Lived Experience of Pregnancy While Carrying a Child with a Known Congenital Abnormality

2.50
Hdl Handle:
http://hdl.handle.net/10755/161441
Type:
Presentation
Title:
Lived Experience of Pregnancy While Carrying a Child with a Known Congenital Abnormality
Abstract:
Lived Experience of Pregnancy While Carrying a Child with a Known Congenital Abnormality
Conference Sponsor:Midwest Nursing Research Society
Conference Year:2003
Author:Hedrick, Jane
Contact Address:SON, 8015 Wenonga, Leawood, KS, 66206-1144, USA
Statement of the Problem: In the United States, 164 babies per 100,000 live births are born with congenital abnormalities. Although it is not known how many of the abnormalities are diagnosed prenatally, it is estimated that approximately 50% of all pregnant women now undergo some form of prenatal screening. It is important to gain an understanding of how prenatal diagnosis can impact the process of prenatal attachment for women facing the possibility of carrying, delivering and raising children with a congenital abnormality. The purpose of this phenomenological study was to describe the lived experience of prenatal attachment in mothers who are carrying a baby with a known congenital or genetic abnormality. Theoretical Framework: Attachment between infants and mothers can be traced back to attachment theory as described by Bowlby. Rubin stated it is the formation of a maternal identity that emotionally binds women to their children. She stated that this process is gradual and begins during pregnancy. No theories, however, address the impact that maternal knowledge of a non-lethal fetal abnormality has on prenatal attachment. Sample: The purposive sample consisted of fifteen women who had an in-utero diagnosis of a major congenital or genetic abnormality. Methodology: Data were collected through open-ended interviews. The data were analyzed according to Giorgi’s steps of phenomenological analysis. Results: The overall experience of prenatal attachment in pregnancies with maternal knowledge of congenital abnormalities is paradoxical. Themes that emerged from the interview data were: time is your friend, but also your enemy; you grieve, but you don’t grieve; and he’s not perfect, but he’s still mine. Conclusions: Health care providers need to recognize the paradoxical nature of prenatal attachment during pregnancies in which maternal knowledge of congenital or genetic abnormalities exists and support women’s prenatal attachment during this unique pregnancy. AN: MN030001
Repository Posting Date:
26-Oct-2011
Date of Publication:
17-Oct-2011
Sponsors:
Midwest Nursing Research Society

Full metadata record

DC FieldValue Language
dc.typePresentationen_GB
dc.titleLived Experience of Pregnancy While Carrying a Child with a Known Congenital Abnormalityen_GB
dc.identifier.urihttp://hdl.handle.net/10755/161441-
dc.description.abstract<table><tr><td colspan="2" class="item-title">Lived Experience of Pregnancy While Carrying a Child with a Known Congenital Abnormality </td></tr><tr class="item-sponsor"><td class="label">Conference Sponsor:</td><td class="value">Midwest Nursing Research Society</td></tr><tr class="item-year"><td class="label">Conference Year:</td><td class="value">2003</td></tr><tr class="item-author"><td class="label">Author:</td><td class="value">Hedrick, Jane</td></tr><tr class="item-address"><td class="label">Contact Address:</td><td class="value">SON, 8015 Wenonga, Leawood, KS, 66206-1144, USA</td></tr><tr><td colspan="2" class="item-abstract">Statement of the Problem: In the United States, 164 babies per 100,000 live births are born with congenital abnormalities. Although it is not known how many of the abnormalities are diagnosed prenatally, it is estimated that approximately 50% of all pregnant women now undergo some form of prenatal screening. It is important to gain an understanding of how prenatal diagnosis can impact the process of prenatal attachment for women facing the possibility of carrying, delivering and raising children with a congenital abnormality. The purpose of this phenomenological study was to describe the lived experience of prenatal attachment in mothers who are carrying a baby with a known congenital or genetic abnormality. Theoretical Framework: Attachment between infants and mothers can be traced back to attachment theory as described by Bowlby. Rubin stated it is the formation of a maternal identity that emotionally binds women to their children. She stated that this process is gradual and begins during pregnancy. No theories, however, address the impact that maternal knowledge of a non-lethal fetal abnormality has on prenatal attachment. Sample: The purposive sample consisted of fifteen women who had an in-utero diagnosis of a major congenital or genetic abnormality. Methodology: Data were collected through open-ended interviews. The data were analyzed according to Giorgi&rsquo;s steps of phenomenological analysis. Results: The overall experience of prenatal attachment in pregnancies with maternal knowledge of congenital abnormalities is paradoxical. Themes that emerged from the interview data were: time is your friend, but also your enemy; you grieve, but you don&rsquo;t grieve; and he&rsquo;s not perfect, but he&rsquo;s still mine. Conclusions: Health care providers need to recognize the paradoxical nature of prenatal attachment during pregnancies in which maternal knowledge of congenital or genetic abnormalities exists and support women&rsquo;s prenatal attachment during this unique pregnancy. AN: MN030001</td></tr></table>en_GB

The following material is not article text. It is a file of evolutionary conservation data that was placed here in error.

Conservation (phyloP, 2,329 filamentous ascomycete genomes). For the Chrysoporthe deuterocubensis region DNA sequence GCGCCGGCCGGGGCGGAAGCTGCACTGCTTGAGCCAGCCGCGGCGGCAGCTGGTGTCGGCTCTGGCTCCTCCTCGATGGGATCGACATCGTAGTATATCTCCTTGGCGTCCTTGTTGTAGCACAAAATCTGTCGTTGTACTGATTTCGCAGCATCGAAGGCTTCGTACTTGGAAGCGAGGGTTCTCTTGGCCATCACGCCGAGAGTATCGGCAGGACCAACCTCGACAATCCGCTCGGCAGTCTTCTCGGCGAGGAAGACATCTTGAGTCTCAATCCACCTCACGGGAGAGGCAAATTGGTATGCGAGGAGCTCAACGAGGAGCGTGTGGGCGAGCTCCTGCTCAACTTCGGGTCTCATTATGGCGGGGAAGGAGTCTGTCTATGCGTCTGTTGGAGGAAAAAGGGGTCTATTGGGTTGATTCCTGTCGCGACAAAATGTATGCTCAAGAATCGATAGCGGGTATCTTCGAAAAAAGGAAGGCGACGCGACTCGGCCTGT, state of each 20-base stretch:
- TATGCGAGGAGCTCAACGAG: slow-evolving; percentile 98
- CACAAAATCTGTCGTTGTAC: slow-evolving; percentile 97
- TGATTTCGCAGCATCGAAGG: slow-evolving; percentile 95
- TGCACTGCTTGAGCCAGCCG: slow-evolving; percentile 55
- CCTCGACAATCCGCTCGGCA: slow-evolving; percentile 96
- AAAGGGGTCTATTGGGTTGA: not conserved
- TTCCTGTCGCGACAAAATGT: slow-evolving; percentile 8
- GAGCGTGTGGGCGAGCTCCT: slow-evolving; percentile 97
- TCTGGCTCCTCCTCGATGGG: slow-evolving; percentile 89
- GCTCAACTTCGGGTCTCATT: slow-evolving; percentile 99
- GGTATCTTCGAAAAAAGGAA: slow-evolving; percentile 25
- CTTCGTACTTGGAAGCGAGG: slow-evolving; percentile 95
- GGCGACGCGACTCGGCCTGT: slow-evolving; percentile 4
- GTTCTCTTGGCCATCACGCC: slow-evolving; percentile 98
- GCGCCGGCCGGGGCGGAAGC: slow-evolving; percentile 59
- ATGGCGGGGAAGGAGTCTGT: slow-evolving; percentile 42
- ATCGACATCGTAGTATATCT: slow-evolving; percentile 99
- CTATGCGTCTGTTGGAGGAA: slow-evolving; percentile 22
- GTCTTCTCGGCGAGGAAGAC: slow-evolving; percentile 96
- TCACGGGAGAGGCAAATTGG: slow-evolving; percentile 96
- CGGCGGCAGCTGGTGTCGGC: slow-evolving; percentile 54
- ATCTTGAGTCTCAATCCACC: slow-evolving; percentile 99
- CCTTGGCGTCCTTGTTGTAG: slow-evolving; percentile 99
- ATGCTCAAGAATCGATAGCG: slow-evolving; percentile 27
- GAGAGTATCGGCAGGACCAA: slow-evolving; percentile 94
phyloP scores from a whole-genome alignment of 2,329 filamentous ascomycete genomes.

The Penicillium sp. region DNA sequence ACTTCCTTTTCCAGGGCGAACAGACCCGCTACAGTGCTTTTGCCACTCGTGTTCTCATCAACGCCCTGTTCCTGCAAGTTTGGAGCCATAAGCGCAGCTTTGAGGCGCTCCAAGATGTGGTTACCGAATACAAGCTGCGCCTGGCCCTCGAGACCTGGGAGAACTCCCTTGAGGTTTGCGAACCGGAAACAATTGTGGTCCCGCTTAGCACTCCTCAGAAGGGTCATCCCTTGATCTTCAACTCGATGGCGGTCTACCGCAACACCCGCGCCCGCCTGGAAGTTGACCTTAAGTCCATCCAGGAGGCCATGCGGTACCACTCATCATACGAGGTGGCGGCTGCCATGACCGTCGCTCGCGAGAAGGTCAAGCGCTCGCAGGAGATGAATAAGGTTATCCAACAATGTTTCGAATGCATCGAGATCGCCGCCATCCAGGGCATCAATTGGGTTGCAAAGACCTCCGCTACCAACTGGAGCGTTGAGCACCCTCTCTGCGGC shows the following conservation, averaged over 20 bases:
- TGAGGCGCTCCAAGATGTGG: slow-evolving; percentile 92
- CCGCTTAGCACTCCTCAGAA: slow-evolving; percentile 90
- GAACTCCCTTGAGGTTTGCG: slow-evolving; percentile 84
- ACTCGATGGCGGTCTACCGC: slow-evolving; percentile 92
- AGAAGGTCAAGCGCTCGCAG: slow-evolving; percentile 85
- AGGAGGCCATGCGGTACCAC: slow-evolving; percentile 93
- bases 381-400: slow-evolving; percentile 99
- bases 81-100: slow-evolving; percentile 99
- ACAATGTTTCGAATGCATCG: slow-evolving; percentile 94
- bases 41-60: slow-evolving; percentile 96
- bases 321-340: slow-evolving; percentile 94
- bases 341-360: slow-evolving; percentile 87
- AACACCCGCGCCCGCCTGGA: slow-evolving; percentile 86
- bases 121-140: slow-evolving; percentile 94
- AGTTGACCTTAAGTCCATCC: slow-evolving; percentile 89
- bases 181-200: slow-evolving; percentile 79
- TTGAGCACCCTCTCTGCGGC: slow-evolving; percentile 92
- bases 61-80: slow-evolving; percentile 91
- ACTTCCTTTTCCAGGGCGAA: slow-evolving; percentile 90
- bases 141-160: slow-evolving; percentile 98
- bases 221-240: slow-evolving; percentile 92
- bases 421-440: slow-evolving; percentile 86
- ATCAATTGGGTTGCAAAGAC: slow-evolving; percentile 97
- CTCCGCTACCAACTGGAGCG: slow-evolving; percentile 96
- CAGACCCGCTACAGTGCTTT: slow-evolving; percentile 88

dc.date.available2011-10-26T23:21:24Z-
dc.date.issued2011-10-17en_GB
dc.date.accessioned2011-10-26T23:21:24Z-
dc.description.sponsorshipMidwest Nursing Research Societyen_GB
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